... Clemenceau considered it to be most urgent that the delegates should be set to work. He understood that President Wilson would be ready to put on the table at the next full Conference, proposals relating to the creation of a League of Nations. He was anxious to add a second question, which could be studied immediately, namely, reparation for damages. He thought the meeting should consider how the work should be organized in order to give effect ...
— The Bullitt Mission to Russia • William C. Bullitt

... said that the question of neutrality has caused most of the delay in the formation of the League of Nations. We certainly realise the difficulty in deciding how Norway and Switzerland could come to grips, in the event of a War between these two countries, without ...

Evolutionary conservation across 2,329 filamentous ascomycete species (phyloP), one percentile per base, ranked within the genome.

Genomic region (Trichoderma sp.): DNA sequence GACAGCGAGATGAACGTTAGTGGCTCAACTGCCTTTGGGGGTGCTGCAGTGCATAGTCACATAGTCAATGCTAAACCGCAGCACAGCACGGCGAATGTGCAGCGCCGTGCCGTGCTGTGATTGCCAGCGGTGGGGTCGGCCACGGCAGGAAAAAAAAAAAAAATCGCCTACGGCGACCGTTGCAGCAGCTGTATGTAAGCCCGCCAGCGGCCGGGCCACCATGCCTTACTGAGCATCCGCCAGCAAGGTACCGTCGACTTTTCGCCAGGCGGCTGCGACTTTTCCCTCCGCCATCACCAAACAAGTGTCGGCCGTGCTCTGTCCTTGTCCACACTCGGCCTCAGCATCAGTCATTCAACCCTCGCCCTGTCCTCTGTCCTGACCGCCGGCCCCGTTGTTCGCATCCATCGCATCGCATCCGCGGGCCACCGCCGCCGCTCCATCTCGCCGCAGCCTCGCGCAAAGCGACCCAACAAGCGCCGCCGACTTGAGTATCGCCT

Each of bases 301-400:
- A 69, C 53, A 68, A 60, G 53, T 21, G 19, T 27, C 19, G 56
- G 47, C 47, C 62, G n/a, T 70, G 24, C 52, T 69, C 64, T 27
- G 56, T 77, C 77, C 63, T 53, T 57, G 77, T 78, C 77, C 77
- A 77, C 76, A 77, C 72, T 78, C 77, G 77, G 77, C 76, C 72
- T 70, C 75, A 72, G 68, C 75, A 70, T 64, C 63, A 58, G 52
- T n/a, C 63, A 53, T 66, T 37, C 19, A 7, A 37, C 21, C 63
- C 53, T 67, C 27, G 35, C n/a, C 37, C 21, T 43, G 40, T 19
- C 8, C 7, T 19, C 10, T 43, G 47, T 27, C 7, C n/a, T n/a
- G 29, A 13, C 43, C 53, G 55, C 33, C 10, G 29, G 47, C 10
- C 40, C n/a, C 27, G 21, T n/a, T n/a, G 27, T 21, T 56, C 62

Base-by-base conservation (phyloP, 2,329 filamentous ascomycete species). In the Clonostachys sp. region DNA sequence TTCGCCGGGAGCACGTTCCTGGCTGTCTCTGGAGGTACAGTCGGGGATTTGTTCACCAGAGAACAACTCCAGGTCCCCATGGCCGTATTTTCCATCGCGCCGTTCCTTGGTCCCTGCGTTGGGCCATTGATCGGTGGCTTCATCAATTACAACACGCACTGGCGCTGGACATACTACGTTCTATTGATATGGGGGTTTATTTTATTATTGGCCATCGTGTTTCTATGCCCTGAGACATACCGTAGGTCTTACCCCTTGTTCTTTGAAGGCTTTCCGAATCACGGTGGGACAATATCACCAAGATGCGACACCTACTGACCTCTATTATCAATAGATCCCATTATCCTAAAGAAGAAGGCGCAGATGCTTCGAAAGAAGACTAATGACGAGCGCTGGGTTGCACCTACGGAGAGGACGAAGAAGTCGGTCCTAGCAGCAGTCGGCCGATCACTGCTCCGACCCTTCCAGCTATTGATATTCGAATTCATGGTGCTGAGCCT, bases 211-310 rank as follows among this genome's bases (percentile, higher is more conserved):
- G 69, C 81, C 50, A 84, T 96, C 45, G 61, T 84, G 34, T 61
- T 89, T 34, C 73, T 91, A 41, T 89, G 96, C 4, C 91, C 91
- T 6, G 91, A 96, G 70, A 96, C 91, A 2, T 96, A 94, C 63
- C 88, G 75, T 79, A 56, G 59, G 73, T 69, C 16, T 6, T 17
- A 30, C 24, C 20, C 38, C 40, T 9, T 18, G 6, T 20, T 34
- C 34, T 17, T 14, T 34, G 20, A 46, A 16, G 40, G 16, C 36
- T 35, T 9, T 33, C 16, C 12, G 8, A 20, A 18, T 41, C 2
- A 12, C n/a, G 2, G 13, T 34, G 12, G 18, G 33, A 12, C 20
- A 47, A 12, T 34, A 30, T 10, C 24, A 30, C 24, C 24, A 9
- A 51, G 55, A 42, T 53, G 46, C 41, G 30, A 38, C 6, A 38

— Punch, or the London Charivari, Vol. 156, May 28, 1919. • Various

... Wilson was (as Chesterton often said) a much better man than Lloyd George, but he knew as little of the world which he had come to reconstruct. He was, too, a political doctrinaire preferring "what was not there" in the shape of a League of Nations to the real nations of Poland or Italy. And with the American as with the Welshman international finance stood beside the politicians and whispered in their ears. An interesting article appeared in the New Witness by an American who said that no leading journal in his own country ...
— Gilbert Keith Chesterton • Maisie Ward



Words linked to "League of Nations" :   world organisation, global organization, world organization, international organization, international organisation